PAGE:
Sometimes young plants seem to fall over. You can see them lying down on the soil. You do NOT want to let them lie there. Use tooth picks to prop up small plants. Large plants in pots can be propped up gently with a thin stick. Be careful not to put pressure on the young plant.
The plant needs less and less water as it gets older
Providing good drainage in the plastic pot is part of the continuing need to avoid having the young plant get too wet. ONLY water when your plant is DRY. Don’t fill the pot with water. Use the spray bottle until the plant is at least one inch tall – then switch to a turkey baster. You still need to put a few drops of cactus food in the water. Water your young plant once a week in the summer and once every two weeks in the winter. Water only when the plant and soil are dry. Just spray the water right on the plant or drop it right on top of the plant until the soil is damp for about an inch around the plant.
I know some folks that had an attic window. It was warm and dry in the attic and the sun poured in through the window. They watered their Hoodia plants, placed them near the window and forgot about them for about three months. When they returned, the plants were green and growing well.
I also remember a friend who had his Hoodia plants in pots outside on a hot Tucson summer day. While he was away from the house briefly, a monsoon rain came up and soaked his plants. His plants died. Hoodia may look like a cactus, but it is not a cactus. It’s an African succulent. Arizona cacti can handle monsoons and freezing winter days. But succulents like Hoodia cannot. You can put your Hoodia plants outside in hot weather, but bring them in or put them under a covered area before any rain starts.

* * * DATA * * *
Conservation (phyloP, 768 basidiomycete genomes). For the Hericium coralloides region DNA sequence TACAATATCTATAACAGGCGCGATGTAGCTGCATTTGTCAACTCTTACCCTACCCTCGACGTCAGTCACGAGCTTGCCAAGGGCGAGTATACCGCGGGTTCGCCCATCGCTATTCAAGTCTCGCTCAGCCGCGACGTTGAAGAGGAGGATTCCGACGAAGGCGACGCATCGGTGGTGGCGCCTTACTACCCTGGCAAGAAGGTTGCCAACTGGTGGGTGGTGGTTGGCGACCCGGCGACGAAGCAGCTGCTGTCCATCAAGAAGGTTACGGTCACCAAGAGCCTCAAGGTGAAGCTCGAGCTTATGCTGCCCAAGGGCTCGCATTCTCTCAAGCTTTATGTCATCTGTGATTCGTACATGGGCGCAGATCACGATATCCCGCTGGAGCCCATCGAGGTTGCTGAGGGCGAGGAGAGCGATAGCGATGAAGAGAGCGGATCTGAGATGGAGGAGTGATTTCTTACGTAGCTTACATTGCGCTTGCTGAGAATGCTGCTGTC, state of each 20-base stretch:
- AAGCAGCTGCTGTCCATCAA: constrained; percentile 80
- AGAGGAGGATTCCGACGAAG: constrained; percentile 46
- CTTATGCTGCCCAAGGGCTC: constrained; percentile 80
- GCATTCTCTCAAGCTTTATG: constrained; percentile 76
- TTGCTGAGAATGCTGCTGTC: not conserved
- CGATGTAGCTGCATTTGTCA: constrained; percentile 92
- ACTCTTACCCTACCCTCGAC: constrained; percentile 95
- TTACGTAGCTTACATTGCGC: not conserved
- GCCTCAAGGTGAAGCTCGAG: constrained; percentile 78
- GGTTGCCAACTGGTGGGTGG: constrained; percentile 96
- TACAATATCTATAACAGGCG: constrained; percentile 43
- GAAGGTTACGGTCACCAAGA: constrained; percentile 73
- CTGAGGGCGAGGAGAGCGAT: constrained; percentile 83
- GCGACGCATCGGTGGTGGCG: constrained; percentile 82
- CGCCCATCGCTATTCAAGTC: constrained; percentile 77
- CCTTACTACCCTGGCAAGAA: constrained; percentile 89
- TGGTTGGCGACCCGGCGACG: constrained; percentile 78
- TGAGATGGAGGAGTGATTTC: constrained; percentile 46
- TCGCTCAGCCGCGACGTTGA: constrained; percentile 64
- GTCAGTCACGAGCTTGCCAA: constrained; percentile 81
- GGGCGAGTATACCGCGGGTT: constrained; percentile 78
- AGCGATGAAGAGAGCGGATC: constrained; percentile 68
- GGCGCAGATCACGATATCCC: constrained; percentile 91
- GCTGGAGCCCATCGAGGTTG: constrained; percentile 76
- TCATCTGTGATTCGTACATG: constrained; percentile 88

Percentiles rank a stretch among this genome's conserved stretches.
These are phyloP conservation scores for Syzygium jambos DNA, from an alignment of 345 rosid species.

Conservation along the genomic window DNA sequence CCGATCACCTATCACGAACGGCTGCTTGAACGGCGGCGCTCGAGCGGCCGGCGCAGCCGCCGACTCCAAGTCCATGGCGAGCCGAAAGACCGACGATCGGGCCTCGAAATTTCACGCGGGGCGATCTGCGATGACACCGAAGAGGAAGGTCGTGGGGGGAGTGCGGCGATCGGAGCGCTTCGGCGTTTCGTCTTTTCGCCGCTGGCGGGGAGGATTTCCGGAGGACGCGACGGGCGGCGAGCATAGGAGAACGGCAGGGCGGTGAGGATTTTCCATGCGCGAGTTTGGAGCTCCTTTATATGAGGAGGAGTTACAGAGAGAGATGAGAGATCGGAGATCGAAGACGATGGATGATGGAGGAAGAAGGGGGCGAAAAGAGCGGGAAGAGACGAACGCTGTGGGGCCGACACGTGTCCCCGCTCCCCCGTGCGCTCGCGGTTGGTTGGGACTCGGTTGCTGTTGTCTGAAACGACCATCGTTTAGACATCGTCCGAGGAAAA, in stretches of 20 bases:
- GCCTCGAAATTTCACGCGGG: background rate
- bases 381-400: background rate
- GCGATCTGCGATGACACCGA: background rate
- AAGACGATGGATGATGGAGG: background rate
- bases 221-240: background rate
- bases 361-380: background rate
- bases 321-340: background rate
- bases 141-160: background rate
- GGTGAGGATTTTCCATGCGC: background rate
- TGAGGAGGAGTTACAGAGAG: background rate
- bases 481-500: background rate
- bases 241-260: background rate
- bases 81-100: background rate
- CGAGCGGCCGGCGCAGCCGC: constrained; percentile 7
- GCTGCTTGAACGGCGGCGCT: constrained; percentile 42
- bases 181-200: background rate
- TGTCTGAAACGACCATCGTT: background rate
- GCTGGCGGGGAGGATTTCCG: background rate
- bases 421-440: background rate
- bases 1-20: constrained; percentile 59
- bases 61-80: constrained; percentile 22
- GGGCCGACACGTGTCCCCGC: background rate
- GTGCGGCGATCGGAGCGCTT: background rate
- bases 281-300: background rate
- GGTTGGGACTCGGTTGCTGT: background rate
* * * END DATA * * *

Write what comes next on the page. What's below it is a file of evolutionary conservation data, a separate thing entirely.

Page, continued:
Harvesting Hoodia stems does not hurt the plant
When Hoodia plants are about 2-3 years old, they start to flower and have seeds pods in the spring. After the each flower is done blooming, it will turn into a seed pod with many many seeds. This is a good time to collect your own Hoodia seeds from your plant. You will have hundreds of seeds which you can then plant or give/sell to other people. My Hoodia mentor told me that a good way to collect seeds is to use a little car vacuum cleaner with a clean bag. Let the newly harvested seeds dry out after you take them out of the vacuum cleaner bag.
In order to have some Hoodia that you can use as an appetite suppressant, you cut out a stem or two at a time. You do not cut down the entire plant. You can start to harvest stems when the Hoodia plant is about a foot tall. What you really go by is the center of the plant. This first plant has an open center and does not need to be pruned, although you could still harvest a stem or two.
Next are two views of the same Hoodia plant which has an overgrown center. This is not healthy.
As soon as you see that a plant’s stems are starting to crowd one another in the center, you know it’s time to thin out the center. To get ready, assemble a pair of pruning shears, (rubbing) alcohol which you use to clean the shears, paper towels and “Saran” plastic wrap.
You harvest pieces of Hoodia by cutting stems out of the center and leaving the rest of the plant.
This is how the African natives have eaten pieces of Hoodia for thousands of years. It does not hurt the plant to have central stems pruned. The Hoodia plant is actually healthier when its center has been thinned out.
As soon as you cut off a stem, you will see moisture come out of the stem and the plant. Take a small piece of “Saran” plastic wrap and cover the little wound where the stem was removed. This will minimize loss of moisture.
I have grown thousands of Hoodia plants from seed. In fact, I usually have so many seedlings and young plants that I use a Hoodia incubator.
Every shelf in the incubator can hold many plants. Any time you have questions about growing Hoodia plants, you can send me an email: